In mid-June Culliford decided the time had come to put an end to the revelry of the previous weeks—and to get back to sea. Soon thereafter, Mocha Frigate—with most of Kidd’s former crew aboard and bristling with guns taken from Adventure Galley—sailed away from St. Mary’s, leaving Kidd behind with his two ships, his thirteen honest crewmen, and his fortune in loot.

With Culliford gone, Kidd resolved to return home as soon as possible. If he had ever been genuinely tempted during his revels with Culliford to go on the account, it was now forgotten. He stripped Adventure Galley, already half full of water, of everything useful, even burning her hull in order to get at her iron stays and spikes. He then recruited what additional seamen were available among the Madagascar gentry and did what he could to ready the Quedah Merchant for a transatlantic voyage.

In November 1698, having waited for the favorable monsoon winds, Kidd, in Quedah Merchant, set sail from St. Mary’s harbor, homeward bound.

No doubt he longed to be reunited with the beautiful Sarah and his children. And he yearned for his comfortable home in New York.

Clearly Kidd felt confident that in spite of everything, he would be able to explain away his questionable behavior, perhaps blame his crew for his troubles, call upon his sponsors to protect him for the sake of their own good names—and above all, be able to distribute sufficient spoils to quell any criticism.

What Kidd, in his wishful ignorance, did not know was that he was no longer in a position to excuse, or explain, or even buy his way out of trouble. For Kidd and his cruise had become the subject of a vicious political scandal in England.

As reports of Kidd’s depredations in the East had reached England over the past three years, it had become clear that Bellomont’s pirate-killer scheme had failed. Not only had piracy in the East not diminished, it was obvious from reports submitted by the East India Company and the Royal Navy that William Kidd had betrayed the king’s trust by turning pirate himself. Kidd was being portrayed in England as an archcriminal.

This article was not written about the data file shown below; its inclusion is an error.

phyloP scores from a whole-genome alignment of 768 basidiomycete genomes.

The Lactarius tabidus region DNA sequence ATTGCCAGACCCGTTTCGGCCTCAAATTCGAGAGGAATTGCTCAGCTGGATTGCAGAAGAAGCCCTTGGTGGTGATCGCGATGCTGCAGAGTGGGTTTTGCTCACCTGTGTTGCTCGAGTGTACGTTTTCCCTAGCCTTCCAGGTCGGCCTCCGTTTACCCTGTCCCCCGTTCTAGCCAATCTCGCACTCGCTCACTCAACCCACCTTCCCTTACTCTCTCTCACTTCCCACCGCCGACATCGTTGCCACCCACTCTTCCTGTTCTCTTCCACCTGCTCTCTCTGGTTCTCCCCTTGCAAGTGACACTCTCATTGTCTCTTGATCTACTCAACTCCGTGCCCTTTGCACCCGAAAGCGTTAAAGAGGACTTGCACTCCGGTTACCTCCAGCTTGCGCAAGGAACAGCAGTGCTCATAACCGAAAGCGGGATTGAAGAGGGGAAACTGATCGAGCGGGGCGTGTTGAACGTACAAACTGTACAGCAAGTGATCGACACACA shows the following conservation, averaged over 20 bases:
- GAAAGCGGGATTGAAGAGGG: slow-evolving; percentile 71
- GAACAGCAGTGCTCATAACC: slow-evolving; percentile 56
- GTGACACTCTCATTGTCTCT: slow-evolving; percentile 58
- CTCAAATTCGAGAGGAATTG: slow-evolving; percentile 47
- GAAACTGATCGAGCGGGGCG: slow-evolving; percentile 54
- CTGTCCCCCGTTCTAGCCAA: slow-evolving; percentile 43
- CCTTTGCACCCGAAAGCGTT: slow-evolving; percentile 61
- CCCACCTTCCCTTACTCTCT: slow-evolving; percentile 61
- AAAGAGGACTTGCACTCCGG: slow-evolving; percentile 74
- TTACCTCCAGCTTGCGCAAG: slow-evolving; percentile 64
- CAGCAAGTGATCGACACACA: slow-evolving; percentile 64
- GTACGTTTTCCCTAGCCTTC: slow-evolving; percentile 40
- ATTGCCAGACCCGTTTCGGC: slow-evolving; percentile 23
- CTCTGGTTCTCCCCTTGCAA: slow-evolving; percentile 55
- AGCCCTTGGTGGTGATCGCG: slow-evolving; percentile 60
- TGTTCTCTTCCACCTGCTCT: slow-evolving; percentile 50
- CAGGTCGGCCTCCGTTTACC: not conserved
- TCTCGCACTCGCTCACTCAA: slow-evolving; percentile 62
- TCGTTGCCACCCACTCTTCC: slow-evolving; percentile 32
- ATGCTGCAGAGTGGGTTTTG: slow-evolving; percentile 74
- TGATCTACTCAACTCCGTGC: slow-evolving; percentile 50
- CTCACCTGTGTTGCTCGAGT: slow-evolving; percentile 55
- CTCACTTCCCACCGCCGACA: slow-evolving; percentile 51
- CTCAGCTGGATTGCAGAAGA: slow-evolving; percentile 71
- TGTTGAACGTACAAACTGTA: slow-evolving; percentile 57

At this point, the names of Kidd’s aristocratic backers had become public. Suddenly these great men, among the highest dignitaries of the realm, became fat targets of their enemies in Parliament. If Kidd was the worst pirate in history, these parliamentary critics cried, his haughty sponsors were at least as bad.

The embarrassment of Kidd’s backers was profound. Washing their hands of William Kidd, they declared they were as determined as their enemies were to condemn the terrible pirate.

Kidd was declared an outlaw. The Royal Navy was ordered to capture him. The governors of the American colonies were also alerted to arrest Kidd and his crew in order that they might “be prosecuted with the utmost Rigour of the Law.”

Thus, even as Kidd was sailing confidently home, he had been proclaimed a criminal, a traitor, a wanted man.

In April 1699 Quedah Merchant made landfall in Anguilla in the Caribbean. Kidd and his crew discovered—to their horror—that they were wanted in every port in the New World.